On our way to find breakfast, a smiling middle-aged Thai man approached us and asked us where we were from. We talked for a little bit. He was a teacher at the nearby university. By the way, did we know that today was a Buddhism holiday? No, we do not.
1. He would be happy to recommend some sites with free admission for us to visit.
2. And just so we know, we should never take the tuk-tuks with white license plates, only the ones with orange license plates. The orange license plates were regulated so prices were lower.
3. And did we realize that right across the street a afestival would be held to celebrate the Buddha? It would start at 6 that night, with lots of food and vendors, but by 8 it would just be religious ceremonies.
4. He would be happy to hail us a tuk-tuk and tell them exactly how much to charge us.
He asked for some paper in order to write down the proposed route. Then, he said, we could show this to the tuk-tuk driver as needed
He also taught us how to say “Too expensive” in Thai (“Pang Pai!”). How could we thank him? He said, “You see me at festival, you buy me beer.” Deal! It was one of those perfect coincidences: the well-meaning stranger, able to direct and guide us. The sites were amazing, as well, and one was so off the beaten path that a Thai man asked us how we found out about it “because tourists normally don’t come here.” And he toldd the tuk-tuk driver to wait for us outside of each one, so we had transportation for the whole day.
Here are some of the pictures:
At the top of the Mountain of 300 Steps, a gong was pealing. I could feel the vibrations all throughout my body, but the effect was peaceful, like a deep breath. Peonies and crysanthemums were heaped up around the altar. For good luck, on this day, you should walk three times around the shrine. The gentle whirlpool of celebrants sucked us in and we walked around three times, in perfect silence, with Thais, the orange-robed Buddhist monks and a few other tourists.
That night, we returned to the same area in order to go to the festival. Walking down the street, we were pretty quickly met by another smiling, middle-aged Thai man in a button-down shirt and slacks. He, too, was a teacher and he, too, would love to help us appreciate this holiday. Upon learning we were from the United States: “You like Obama?” “Sure!” “Obama good, yes?” “Yes, Obama’s great!” “Obama thumbs-up, yes!” “yep, thats Obama!” This went on for a while. He was a big Obama fan.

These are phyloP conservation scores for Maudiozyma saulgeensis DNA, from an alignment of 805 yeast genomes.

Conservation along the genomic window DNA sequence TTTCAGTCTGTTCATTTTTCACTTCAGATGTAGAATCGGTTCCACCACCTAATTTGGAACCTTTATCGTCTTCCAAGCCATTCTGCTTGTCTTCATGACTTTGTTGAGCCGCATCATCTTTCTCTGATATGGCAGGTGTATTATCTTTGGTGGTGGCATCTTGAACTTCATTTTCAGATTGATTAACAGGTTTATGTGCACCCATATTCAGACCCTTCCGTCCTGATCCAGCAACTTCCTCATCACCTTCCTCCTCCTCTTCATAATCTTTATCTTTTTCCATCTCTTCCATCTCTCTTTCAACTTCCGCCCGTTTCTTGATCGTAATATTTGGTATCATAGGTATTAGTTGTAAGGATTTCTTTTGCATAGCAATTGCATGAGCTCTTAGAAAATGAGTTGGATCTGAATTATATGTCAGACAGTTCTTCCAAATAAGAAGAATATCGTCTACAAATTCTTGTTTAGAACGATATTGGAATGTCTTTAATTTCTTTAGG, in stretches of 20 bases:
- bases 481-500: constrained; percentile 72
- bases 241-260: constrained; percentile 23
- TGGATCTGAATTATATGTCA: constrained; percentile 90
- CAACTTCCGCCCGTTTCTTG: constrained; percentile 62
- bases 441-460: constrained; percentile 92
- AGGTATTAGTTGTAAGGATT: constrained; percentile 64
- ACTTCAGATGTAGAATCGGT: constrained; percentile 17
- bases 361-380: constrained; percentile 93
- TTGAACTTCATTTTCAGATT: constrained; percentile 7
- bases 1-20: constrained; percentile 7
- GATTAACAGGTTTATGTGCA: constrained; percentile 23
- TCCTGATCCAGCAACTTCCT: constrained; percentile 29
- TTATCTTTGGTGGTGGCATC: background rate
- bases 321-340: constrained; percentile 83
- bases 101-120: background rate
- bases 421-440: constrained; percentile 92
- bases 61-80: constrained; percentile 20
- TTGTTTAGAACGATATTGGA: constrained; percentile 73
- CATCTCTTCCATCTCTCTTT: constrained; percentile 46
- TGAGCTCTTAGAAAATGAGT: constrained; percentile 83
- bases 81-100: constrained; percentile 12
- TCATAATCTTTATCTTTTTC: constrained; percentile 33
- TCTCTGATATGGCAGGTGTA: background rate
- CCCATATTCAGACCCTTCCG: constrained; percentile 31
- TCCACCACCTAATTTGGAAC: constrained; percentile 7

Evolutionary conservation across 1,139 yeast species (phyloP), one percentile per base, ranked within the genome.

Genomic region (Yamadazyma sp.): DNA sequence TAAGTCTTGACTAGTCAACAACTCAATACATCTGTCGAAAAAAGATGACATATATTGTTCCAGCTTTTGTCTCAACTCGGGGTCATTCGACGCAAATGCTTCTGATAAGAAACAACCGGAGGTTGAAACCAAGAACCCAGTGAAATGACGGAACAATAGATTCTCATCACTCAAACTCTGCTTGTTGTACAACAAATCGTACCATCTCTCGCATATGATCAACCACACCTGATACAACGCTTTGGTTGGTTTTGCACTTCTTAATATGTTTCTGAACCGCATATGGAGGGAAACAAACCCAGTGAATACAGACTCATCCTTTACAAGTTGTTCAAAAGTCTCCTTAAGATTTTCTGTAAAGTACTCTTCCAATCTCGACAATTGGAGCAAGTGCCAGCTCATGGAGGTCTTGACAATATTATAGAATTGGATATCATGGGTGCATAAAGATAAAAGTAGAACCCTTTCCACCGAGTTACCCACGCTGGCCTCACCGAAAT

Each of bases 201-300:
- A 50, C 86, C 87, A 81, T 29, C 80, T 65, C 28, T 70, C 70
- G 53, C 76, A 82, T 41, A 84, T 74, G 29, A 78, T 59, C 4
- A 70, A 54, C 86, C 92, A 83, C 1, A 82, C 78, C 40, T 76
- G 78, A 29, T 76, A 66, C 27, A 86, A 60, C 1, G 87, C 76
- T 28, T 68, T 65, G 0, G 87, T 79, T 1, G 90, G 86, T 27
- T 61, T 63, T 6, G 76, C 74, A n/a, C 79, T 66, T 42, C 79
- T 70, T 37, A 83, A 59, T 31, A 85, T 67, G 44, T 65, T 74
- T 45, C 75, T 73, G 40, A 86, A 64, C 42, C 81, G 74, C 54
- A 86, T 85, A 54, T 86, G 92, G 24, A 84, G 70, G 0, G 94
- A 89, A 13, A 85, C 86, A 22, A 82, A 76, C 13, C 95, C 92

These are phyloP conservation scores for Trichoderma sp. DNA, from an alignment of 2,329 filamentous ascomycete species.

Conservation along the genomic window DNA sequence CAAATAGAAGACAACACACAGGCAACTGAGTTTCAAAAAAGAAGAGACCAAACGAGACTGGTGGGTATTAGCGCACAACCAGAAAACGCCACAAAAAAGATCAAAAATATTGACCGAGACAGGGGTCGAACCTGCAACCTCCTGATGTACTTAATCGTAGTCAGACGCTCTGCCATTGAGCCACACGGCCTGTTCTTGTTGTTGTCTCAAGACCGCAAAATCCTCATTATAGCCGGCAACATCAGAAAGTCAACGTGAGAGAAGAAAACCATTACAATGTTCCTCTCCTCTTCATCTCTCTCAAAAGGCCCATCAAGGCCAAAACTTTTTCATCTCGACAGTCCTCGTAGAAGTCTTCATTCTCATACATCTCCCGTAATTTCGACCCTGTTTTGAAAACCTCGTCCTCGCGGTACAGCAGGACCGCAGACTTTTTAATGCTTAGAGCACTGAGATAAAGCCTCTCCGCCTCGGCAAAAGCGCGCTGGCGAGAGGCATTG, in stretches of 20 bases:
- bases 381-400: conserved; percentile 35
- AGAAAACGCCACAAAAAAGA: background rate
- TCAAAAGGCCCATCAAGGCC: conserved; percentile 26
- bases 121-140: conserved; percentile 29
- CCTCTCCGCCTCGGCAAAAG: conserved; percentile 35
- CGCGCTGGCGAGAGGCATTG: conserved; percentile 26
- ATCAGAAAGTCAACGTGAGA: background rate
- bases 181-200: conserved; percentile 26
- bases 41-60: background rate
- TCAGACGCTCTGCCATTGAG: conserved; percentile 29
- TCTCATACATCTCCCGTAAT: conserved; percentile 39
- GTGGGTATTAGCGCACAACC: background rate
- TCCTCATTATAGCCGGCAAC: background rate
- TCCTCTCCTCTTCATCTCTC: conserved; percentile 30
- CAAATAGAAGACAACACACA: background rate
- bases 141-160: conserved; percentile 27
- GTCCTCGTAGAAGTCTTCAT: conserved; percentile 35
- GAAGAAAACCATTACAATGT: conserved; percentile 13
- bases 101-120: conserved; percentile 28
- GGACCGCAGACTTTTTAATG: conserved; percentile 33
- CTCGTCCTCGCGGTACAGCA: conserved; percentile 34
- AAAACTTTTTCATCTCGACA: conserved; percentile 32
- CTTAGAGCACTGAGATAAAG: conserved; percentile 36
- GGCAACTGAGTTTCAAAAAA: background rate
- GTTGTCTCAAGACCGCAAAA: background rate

1. He would be happy to recommend some sites for us to visit (this was at 6 p.m. Were these sites even open?)
2. He would give us a bit of advice, which was that we should never take a tuk-tuk with orange license plates, only those with white.
3. The festival across the street wouldn’t start until 8, so no point in going over there now, at 6.
4. Since we had plenty of time, we could to go to some sites he would recommend. Oh, and also a place that could help us with our Phuket trip.
He drew us this diagram, which included a sketch of one of the sites, where apparently monkeys swing on bars and somehow this is related to the Buddha. There was a language barrier. He also wrote our names – and Obama’s – in Thai.
So far he has told exactly the opposite of everything we heard in the morning. We didn’t know what to think. But, maybe because we’d already had our providential-stranger encounter that day (and I’m pretty sure you only get one per day) or because we knew something was off, we declined and said we were going to keep walking. He was already waving over a waiting tuk-tuk driver, and then suddenly he wasn’t so nice. “Why? Why you leave? Go to temples!” No, thank you, we politely shook our heads and started walking. He followed us for a little bit before exploding in exasperation, saying something in Thai, and leaving us alone.
I guess sometimes you get the providential stranger and sometimes you get the scam artist.